We encourage all WHO member states to support the draft resolution on strengthening the local production of medicines and other health technologies for regional and global health security. WHO is also calling on companies with successful products to share know-how, intellectual property and data with other qualified vaccine manufacturers, including those in low-and middle-income countries.
Do you think monkeypox vaccines are required, as some pharma companies have already started work on treatments?
It will take some time to fully assess what is available and how these vaccines can be used to the greatest effect. In the meantime, every effort must be made to control the human-to-human spread of monkeypox through early case-finding and diagnosis, isolation and contact tracing. Information is a powerful tool: those most at risk need to have information on know-how to protect themselves and others.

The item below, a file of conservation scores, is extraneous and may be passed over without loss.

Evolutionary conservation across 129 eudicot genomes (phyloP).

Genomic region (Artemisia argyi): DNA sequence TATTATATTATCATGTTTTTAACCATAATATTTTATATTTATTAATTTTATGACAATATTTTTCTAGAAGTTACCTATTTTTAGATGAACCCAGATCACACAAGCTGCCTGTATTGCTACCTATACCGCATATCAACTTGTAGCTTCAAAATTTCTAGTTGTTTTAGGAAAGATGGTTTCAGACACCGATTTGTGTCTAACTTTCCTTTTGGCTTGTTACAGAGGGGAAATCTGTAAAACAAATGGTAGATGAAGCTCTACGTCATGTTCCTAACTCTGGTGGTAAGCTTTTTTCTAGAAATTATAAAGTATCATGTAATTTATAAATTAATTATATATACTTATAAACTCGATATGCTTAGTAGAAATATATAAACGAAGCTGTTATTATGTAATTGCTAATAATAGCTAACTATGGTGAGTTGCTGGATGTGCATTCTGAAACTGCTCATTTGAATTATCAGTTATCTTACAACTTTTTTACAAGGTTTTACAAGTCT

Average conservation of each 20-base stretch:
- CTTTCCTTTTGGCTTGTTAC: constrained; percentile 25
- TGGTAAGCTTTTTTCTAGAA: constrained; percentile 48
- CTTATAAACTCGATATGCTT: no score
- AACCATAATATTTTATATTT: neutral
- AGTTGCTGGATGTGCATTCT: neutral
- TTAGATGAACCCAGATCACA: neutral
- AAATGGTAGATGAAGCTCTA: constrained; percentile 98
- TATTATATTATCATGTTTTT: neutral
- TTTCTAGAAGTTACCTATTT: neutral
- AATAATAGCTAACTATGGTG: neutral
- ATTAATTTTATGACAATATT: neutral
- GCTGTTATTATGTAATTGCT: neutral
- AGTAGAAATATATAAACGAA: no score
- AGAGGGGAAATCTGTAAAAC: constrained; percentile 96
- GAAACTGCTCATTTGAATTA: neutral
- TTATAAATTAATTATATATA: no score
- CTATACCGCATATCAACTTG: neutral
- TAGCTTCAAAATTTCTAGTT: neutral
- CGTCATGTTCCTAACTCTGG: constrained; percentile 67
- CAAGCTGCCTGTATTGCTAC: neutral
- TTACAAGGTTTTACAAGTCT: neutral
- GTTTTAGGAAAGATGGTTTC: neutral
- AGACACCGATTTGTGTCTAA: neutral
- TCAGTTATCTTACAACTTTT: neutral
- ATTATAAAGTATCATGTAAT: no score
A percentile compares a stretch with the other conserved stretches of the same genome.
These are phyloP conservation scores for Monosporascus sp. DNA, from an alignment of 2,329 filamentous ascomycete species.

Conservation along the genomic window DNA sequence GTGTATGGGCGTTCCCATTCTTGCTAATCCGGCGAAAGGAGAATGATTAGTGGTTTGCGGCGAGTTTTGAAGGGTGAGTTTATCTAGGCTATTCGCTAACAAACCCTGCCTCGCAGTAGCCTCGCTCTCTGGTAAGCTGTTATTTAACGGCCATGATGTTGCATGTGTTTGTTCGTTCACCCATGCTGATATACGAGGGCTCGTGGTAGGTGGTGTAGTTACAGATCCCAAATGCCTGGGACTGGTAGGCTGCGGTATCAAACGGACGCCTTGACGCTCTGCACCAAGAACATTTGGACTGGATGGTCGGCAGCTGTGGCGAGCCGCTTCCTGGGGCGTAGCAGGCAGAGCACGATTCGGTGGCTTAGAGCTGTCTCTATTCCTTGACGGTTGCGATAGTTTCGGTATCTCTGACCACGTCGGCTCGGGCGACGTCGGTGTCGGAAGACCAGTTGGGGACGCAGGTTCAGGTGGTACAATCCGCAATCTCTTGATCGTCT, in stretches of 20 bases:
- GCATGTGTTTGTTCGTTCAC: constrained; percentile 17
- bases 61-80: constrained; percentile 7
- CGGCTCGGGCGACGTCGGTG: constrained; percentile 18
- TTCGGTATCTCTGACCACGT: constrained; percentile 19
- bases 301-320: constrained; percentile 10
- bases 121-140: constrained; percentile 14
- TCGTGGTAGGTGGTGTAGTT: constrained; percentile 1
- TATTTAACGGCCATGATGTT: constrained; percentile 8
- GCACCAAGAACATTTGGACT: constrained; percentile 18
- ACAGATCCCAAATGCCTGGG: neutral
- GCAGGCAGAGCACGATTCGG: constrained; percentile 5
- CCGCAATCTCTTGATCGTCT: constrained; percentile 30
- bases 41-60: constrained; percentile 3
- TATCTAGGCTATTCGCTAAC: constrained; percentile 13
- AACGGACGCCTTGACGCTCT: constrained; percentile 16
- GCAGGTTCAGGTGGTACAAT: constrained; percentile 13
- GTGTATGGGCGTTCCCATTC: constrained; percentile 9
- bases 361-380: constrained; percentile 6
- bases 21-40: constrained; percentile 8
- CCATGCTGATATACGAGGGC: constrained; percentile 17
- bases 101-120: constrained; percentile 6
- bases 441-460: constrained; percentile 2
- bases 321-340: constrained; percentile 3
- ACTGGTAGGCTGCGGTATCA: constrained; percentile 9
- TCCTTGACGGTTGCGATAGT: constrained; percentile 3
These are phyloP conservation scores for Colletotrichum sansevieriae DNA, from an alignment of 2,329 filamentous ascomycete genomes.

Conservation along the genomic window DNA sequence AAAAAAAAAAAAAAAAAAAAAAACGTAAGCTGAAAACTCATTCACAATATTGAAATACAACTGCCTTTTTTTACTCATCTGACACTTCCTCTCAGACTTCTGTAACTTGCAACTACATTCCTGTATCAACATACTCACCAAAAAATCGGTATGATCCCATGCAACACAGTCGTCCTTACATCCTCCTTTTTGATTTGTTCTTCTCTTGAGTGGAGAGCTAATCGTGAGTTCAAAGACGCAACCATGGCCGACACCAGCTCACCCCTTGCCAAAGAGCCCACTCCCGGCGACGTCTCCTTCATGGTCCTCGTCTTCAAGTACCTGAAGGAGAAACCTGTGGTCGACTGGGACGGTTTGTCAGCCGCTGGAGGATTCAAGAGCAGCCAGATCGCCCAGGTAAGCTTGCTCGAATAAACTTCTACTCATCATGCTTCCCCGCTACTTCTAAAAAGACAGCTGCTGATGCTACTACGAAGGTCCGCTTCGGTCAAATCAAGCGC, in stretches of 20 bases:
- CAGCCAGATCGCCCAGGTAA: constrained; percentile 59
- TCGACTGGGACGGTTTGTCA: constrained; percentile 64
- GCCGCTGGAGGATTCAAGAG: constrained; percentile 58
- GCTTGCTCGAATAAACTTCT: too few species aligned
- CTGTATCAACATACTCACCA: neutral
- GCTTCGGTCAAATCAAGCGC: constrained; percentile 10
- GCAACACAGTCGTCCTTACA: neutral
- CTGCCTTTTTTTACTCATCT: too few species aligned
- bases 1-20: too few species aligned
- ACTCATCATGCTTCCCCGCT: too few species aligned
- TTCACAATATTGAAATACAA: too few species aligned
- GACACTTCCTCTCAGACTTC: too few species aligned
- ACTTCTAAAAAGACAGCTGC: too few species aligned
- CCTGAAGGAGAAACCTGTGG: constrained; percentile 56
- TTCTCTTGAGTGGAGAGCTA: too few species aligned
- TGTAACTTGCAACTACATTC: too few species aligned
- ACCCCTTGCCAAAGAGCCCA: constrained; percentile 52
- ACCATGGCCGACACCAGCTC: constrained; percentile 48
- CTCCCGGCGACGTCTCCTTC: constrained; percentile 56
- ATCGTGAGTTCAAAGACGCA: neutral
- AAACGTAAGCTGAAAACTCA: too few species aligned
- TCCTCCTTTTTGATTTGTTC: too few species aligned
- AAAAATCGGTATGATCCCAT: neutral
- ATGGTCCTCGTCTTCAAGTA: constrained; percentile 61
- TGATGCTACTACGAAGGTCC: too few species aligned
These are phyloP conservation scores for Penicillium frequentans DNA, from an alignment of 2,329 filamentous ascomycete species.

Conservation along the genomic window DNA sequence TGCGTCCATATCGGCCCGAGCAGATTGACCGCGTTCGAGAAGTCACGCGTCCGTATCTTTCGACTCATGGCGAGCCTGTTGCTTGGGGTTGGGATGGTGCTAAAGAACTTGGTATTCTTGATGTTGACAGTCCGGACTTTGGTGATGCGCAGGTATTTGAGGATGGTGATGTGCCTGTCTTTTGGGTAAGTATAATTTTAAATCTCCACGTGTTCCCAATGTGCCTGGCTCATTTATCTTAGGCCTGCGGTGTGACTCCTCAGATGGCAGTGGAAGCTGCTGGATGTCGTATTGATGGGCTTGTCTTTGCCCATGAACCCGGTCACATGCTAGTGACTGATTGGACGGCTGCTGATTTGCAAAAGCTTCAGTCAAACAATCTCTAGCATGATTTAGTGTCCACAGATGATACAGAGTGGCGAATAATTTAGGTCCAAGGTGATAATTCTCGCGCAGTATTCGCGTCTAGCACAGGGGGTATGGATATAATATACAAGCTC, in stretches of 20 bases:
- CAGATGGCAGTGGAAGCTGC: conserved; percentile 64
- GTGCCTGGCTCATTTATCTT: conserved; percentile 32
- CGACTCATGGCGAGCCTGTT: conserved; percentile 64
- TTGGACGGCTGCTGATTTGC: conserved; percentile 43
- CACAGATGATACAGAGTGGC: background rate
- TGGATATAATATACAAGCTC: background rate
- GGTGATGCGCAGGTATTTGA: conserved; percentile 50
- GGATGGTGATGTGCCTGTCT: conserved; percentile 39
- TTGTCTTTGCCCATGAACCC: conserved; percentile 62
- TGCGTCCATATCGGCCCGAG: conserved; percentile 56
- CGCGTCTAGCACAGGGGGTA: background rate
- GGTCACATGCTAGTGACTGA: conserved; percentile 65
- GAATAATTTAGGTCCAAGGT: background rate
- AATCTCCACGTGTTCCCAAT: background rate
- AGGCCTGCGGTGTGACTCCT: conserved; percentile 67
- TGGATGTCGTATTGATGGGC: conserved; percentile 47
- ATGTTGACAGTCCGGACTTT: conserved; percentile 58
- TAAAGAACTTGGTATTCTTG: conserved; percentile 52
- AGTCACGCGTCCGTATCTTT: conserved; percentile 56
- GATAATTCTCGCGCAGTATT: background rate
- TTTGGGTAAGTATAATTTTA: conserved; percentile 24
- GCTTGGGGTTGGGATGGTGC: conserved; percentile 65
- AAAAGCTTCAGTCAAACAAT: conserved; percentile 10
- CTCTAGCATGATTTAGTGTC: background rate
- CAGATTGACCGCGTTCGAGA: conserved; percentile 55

There is a vaccine for monkeypox recently approved by some countries for which supplies are limited. Some countries may hold smallpox vaccine products which could be considered for use according to national guidance. Vaccine products may be available in limited quantities through national authorities, depending on the country. There is a small window to contain this infection before it becomes endemic in many countries. Depending on how it evolves, vaccines may be needed in the future to control monkeypox, in addition to public health measures. LiveMint